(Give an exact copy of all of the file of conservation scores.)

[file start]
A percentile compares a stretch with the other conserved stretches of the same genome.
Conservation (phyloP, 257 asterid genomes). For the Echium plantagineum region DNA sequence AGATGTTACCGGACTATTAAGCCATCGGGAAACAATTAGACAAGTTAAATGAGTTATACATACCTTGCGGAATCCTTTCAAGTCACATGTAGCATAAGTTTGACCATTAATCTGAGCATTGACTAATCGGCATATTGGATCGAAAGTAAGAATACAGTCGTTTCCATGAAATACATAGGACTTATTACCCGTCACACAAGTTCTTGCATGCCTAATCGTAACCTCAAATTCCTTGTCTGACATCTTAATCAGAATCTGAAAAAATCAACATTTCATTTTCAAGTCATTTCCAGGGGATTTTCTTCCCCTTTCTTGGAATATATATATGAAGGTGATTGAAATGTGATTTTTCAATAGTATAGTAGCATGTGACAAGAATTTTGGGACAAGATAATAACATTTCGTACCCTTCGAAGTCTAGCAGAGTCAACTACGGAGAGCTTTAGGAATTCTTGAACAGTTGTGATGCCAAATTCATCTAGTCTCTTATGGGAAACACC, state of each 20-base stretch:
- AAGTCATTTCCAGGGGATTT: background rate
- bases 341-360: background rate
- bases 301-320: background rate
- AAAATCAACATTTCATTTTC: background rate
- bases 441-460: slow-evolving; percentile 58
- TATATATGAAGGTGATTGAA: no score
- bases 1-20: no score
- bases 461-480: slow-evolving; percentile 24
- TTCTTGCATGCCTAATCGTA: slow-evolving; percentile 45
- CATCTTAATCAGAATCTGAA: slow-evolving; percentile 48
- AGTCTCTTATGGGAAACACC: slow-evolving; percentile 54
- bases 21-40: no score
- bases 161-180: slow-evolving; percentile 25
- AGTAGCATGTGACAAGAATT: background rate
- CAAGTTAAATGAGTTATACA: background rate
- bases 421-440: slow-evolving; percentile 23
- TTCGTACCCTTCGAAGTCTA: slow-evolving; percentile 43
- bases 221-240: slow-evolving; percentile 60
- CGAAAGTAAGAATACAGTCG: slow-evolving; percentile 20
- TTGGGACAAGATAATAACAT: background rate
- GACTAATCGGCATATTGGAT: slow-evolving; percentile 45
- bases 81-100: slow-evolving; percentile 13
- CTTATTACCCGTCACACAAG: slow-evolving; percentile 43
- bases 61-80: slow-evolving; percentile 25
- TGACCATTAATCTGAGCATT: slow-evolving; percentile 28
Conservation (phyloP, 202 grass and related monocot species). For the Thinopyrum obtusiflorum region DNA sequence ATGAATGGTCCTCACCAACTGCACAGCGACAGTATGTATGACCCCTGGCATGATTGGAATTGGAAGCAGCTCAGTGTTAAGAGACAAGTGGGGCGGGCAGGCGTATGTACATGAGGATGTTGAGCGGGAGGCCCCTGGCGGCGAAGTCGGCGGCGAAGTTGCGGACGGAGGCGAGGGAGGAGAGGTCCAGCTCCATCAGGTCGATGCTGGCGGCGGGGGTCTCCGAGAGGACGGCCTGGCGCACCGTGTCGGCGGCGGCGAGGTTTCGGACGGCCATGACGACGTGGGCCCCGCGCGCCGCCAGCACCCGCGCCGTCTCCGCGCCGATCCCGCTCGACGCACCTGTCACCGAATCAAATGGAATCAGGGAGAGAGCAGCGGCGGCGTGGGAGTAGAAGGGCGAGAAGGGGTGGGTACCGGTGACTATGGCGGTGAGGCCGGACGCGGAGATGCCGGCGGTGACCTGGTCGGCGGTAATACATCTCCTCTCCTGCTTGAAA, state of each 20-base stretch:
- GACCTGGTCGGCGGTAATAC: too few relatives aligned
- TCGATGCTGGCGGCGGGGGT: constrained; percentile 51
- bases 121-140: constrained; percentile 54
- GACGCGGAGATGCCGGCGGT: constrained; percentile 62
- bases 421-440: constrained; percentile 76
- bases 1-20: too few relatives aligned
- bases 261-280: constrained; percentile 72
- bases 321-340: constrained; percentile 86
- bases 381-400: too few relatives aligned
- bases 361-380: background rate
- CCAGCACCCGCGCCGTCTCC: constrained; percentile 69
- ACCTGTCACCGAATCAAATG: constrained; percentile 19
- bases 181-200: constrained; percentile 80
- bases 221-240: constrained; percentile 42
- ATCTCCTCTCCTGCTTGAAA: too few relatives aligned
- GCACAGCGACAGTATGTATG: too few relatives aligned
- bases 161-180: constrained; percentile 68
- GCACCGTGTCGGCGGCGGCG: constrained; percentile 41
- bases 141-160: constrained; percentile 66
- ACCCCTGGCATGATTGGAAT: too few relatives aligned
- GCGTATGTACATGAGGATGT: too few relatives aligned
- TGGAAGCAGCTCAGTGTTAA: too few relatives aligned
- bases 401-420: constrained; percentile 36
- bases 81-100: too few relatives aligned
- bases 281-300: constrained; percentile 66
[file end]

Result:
A percentile compares a stretch with the other conserved stretches of the same genome.
Conservation (phyloP, 257 asterid genomes). For the Echium plantagineum region DNA sequence AGATGTTACCGGACTATTAAGCCATCGGGAAACAATTAGACAAGTTAAATGAGTTATACATACCTTGCGGAATCCTTTCAAGTCACATGTAGCATAAGTTTGACCATTAATCTGAGCATTGACTAATCGGCATATTGGATCGAAAGTAAGAATACAGTCGTTTCCATGAAATACATAGGACTTATTACCCGTCACACAAGTTCTTGCATGCCTAATCGTAACCTCAAATTCCTTGTCTGACATCTTAATCAGAATCTGAAAAAATCAACATTTCATTTTCAAGTCATTTCCAGGGGATTTTCTTCCCCTTTCTTGGAATATATATATGAAGGTGATTGAAATGTGATTTTTCAATAGTATAGTAGCATGTGACAAGAATTTTGGGACAAGATAATAACATTTCGTACCCTTCGAAGTCTAGCAGAGTCAACTACGGAGAGCTTTAGGAATTCTTGAACAGTTGTGATGCCAAATTCATCTAGTCTCTTATGGGAAACACC, state of each 20-base stretch:
- AAGTCATTTCCAGGGGATTT: background rate
- bases 341-360: background rate
- bases 301-320: background rate
- AAAATCAACATTTCATTTTC: background rate
- bases 441-460: slow-evolving; percentile 58
- TATATATGAAGGTGATTGAA: no score
- bases 1-20: no score
- bases 461-480: slow-evolving; percentile 24
- TTCTTGCATGCCTAATCGTA: slow-evolving; percentile 45
- CATCTTAATCAGAATCTGAA: slow-evolving; percentile 48
- AGTCTCTTATGGGAAACACC: slow-evolving; percentile 54
- bases 21-40: no score
- bases 161-180: slow-evolving; percentile 25
- AGTAGCATGTGACAAGAATT: background rate
- CAAGTTAAATGAGTTATACA: background rate
- bases 421-440: slow-evolving; percentile 23
- TTCGTACCCTTCGAAGTCTA: slow-evolving; percentile 43
- bases 221-240: slow-evolving; percentile 60
- CGAAAGTAAGAATACAGTCG: slow-evolving; percentile 20
- TTGGGACAAGATAATAACAT: background rate
- GACTAATCGGCATATTGGAT: slow-evolving; percentile 45
- bases 81-100: slow-evolving; percentile 13
- CTTATTACCCGTCACACAAG: slow-evolving; percentile 43
- bases 61-80: slow-evolving; percentile 25
- TGACCATTAATCTGAGCATT: slow-evolving; percentile 28
Conservation (phyloP, 202 grass and related monocot species). For the Thinopyrum obtusiflorum region DNA sequence ATGAATGGTCCTCACCAACTGCACAGCGACAGTATGTATGACCCCTGGCATGATTGGAATTGGAAGCAGCTCAGTGTTAAGAGACAAGTGGGGCGGGCAGGCGTATGTACATGAGGATGTTGAGCGGGAGGCCCCTGGCGGCGAAGTCGGCGGCGAAGTTGCGGACGGAGGCGAGGGAGGAGAGGTCCAGCTCCATCAGGTCGATGCTGGCGGCGGGGGTCTCCGAGAGGACGGCCTGGCGCACCGTGTCGGCGGCGGCGAGGTTTCGGACGGCCATGACGACGTGGGCCCCGCGCGCCGCCAGCACCCGCGCCGTCTCCGCGCCGATCCCGCTCGACGCACCTGTCACCGAATCAAATGGAATCAGGGAGAGAGCAGCGGCGGCGTGGGAGTAGAAGGGCGAGAAGGGGTGGGTACCGGTGACTATGGCGGTGAGGCCGGACGCGGAGATGCCGGCGGTGACCTGGTCGGCGGTAATACATCTCCTCTCCTGCTTGAAA, state of each 20-base stretch:
- GACCTGGTCGGCGGTAATAC: too few relatives aligned
- TCGATGCTGGCGGCGGGGGT: constrained; percentile 51
- bases 121-140: constrained; percentile 54
- GACGCGGAGATGCCGGCGGT: constrained; percentile 62
- bases 421-440: constrained; percentile 76
- bases 1-20: too few relatives aligned
- bases 261-280: constrained; percentile 72
- bases 321-340: constrained; percentile 86
- bases 381-400: too few relatives aligned
- bases 361-380: background rate
- CCAGCACCCGCGCCGTCTCC: constrained; percentile 69
- ACCTGTCACCGAATCAAATG: constrained; percentile 19
- bases 181-200: constrained; percentile 80
- bases 221-240: constrained; percentile 42
- ATCTCCTCTCCTGCTTGAAA: too few relatives aligned
- GCACAGCGACAGTATGTATG: too few relatives aligned
- bases 161-180: constrained; percentile 68
- GCACCGTGTCGGCGGCGGCG: constrained; percentile 41
- bases 141-160: constrained; percentile 66
- ACCCCTGGCATGATTGGAAT: too few relatives aligned
- GCGTATGTACATGAGGATGT: too few relatives aligned
- TGGAAGCAGCTCAGTGTTAA: too few relatives aligned
- bases 401-420: constrained; percentile 36
- bases 81-100: too few relatives aligned
- bases 281-300: constrained; percentile 66